French government in danger over disputed pension reform bill
French Prime Minister Elisabeth Borne resorted to a special legal procedure to adopt an unpopular pension reform bill without a vote in the National Assembly on Thursday (16 March), but opened itself up to a potential fall in the face of growing dissent among lawmakers.
The pension bill, which caused weeks of protests in France, aims to raise the retirement age from 62 to 64.
When the debate on the pension reform closed, after a positive vote in the Senate on Thursday morning, the National Assembly was to vote on the text.
However, fearing there is no majority, Borne decided, after consultation with President Emmanuel Macron, to invoke Article 49.3 of the Constitution, according to which the text of a law is considered adopted without a vote if no motion of censure is put forward by the deputies.
However, several opposition groups, from the left (NUPES) and the extreme right (Rassemblement National), have announced that they will table motions of censure. To be adopted, a motion of censure must be endorsed by an absolute majority, meaning 289 votes “in favour”.
Deputies already attempted to have such a motion several times at the end of 2022 but never mustered enough votes to overthrow the government.
The difference this time is that some right-wing MPs opposed to the pension reform, who did not endorse previous censure attempts, indicated that they want to support it now – although their parliamentary leader, Olivier Marleix, said his group would not endorse such a motion.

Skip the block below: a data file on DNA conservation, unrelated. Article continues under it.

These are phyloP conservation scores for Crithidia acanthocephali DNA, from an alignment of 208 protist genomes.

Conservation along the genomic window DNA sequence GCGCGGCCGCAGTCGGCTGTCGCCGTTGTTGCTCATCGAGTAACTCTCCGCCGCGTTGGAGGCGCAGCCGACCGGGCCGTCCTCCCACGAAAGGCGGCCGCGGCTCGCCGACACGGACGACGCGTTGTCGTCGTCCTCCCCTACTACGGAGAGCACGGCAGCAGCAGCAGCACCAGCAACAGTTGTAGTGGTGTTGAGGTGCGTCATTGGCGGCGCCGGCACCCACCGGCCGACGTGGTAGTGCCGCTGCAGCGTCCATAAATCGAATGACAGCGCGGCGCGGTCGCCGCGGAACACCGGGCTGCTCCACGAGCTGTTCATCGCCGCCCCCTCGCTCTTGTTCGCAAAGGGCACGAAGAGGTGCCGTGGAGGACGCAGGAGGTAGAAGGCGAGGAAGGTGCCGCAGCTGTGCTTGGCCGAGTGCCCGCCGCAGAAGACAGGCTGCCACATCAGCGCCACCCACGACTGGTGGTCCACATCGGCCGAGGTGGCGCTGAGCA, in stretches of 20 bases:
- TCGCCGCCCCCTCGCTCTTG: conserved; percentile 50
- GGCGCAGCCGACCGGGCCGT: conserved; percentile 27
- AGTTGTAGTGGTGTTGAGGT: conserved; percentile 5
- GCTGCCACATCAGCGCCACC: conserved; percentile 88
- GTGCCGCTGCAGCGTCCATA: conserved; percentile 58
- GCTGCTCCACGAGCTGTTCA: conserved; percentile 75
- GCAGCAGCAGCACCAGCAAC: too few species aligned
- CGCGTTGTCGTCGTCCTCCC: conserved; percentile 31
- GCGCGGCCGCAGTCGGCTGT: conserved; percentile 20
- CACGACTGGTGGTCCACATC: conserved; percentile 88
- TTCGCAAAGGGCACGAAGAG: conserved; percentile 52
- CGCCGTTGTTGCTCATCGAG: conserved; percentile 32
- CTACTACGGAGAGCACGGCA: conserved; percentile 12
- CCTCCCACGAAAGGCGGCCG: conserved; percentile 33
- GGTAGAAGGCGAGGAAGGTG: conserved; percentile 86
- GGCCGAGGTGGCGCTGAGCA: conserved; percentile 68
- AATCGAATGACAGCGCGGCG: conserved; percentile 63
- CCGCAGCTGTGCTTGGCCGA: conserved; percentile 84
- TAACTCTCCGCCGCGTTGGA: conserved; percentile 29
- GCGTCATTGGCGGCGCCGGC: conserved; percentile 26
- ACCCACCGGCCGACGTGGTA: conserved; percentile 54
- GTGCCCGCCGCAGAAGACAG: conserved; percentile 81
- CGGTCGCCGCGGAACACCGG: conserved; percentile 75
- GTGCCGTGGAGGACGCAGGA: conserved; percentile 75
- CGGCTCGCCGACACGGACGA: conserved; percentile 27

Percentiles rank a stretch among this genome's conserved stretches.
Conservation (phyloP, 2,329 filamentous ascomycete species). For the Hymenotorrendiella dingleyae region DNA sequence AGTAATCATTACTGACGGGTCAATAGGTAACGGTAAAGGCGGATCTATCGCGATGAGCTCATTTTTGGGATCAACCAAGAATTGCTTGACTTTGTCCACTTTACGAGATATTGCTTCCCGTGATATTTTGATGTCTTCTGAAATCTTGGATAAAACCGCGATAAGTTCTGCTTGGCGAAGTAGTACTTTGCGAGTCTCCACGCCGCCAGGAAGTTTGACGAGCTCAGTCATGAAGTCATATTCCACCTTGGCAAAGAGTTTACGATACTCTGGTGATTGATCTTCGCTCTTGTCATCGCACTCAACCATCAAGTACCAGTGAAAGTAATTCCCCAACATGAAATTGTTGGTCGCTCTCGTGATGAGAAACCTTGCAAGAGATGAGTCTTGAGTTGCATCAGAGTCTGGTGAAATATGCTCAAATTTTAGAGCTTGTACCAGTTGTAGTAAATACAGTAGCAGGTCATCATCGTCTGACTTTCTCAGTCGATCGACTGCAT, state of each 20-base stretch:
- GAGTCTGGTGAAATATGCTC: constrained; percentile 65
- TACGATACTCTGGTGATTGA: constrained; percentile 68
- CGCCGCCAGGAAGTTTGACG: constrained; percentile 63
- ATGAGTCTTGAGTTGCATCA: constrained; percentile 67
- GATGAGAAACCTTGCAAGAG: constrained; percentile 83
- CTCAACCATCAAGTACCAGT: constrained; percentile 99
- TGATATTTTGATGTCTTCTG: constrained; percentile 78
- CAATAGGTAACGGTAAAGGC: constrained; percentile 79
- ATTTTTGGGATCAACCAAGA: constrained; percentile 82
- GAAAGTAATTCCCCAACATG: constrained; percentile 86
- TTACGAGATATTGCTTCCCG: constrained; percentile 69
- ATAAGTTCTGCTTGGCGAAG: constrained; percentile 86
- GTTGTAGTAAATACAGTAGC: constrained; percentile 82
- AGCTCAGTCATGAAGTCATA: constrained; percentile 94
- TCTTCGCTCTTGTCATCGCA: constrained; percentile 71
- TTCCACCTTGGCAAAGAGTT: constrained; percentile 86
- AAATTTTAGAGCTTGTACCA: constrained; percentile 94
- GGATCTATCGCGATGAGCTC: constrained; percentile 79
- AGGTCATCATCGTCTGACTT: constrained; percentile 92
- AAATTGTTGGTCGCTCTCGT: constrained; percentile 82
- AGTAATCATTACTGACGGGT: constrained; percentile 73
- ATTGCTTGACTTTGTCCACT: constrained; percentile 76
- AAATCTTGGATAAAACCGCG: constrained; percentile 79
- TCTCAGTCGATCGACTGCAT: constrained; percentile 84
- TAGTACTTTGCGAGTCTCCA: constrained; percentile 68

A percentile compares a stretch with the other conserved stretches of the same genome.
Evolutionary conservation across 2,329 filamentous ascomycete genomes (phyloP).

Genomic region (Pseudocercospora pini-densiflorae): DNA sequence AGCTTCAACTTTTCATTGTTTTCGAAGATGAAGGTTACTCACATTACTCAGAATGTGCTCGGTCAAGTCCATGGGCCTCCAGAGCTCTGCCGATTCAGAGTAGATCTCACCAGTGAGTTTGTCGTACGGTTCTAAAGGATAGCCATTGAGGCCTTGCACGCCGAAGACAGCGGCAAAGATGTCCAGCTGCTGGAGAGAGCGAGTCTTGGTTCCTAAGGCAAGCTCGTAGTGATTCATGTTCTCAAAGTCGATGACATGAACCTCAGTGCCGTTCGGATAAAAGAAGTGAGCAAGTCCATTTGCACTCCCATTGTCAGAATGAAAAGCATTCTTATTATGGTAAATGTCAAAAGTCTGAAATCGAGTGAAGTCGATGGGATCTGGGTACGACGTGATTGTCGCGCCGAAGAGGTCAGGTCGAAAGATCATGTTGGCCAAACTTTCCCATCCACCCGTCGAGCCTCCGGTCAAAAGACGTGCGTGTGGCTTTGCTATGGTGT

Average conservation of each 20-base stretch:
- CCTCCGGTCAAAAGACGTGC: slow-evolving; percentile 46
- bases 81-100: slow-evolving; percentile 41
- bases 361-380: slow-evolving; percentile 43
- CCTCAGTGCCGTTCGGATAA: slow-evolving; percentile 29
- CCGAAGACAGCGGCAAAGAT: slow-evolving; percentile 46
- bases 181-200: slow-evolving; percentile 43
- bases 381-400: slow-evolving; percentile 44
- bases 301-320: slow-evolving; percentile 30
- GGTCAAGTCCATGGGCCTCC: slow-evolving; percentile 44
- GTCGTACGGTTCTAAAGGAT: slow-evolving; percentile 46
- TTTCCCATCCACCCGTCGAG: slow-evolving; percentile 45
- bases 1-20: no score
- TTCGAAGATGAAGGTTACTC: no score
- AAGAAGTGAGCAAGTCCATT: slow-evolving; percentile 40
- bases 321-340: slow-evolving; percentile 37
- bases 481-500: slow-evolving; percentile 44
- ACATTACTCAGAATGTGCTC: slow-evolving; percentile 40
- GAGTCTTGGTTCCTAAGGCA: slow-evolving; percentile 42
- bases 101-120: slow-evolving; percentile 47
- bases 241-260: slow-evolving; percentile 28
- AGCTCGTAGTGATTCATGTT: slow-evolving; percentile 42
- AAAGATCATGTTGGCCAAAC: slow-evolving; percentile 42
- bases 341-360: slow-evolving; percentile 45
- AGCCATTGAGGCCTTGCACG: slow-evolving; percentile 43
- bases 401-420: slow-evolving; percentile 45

President Macron has mentioned several times the possibility of dissolving the National Assembly in case the government is toppled by a motion of censure.
Le Pen: Borne ‘must go’
Far-right leader Marine Le Pen said after Borne’s announcement that the prime minister “must go”.
Her group shouted “resign! resign!” while Borne was speaking in the Chamber. “We will force Elisabeth Borne to resign,” Le Pen concluded, adding that by opposing Macron’s pension reform, “the National Assembly is in agreement with the French people”.
Communist MP Fabien Roussel denounced a “denial of democracy” on the part of the prime minister, who refused to listen to the opponents of the reform, both in the street and in the Assembly.
“The prime minister has just finished flouting and humiliating Parliament,” Roussel added.
For the leader of the radical left-wing group La France insoumise, Mathilde Panot, the motion of censure is “proof that this government is a minority”.
Several French media reported that an impromptu demonstration was growing in size on the Place de la Concorde, near the National Assembly, on Thursday afternoon.
The chair of the Economic Affairs Committee, Guillaume Kasbarian, a member of Macron’s Renaissance, explained that the ruling majority’s calculation was “very uncertain until Wednesday evening”, referring to a wafer-thin majority of two or three votes in the Assembly.
The government therefore preferred not to risk a vote, and he said this was “the least bad solution”.
Asked about the next steps, Kasbarian said he was waiting for the result of the motions of censure, but acknowledged that “the relative majority causes difficulties” and that it was a “challenge to broaden our majority around a common programme”, especially with the right.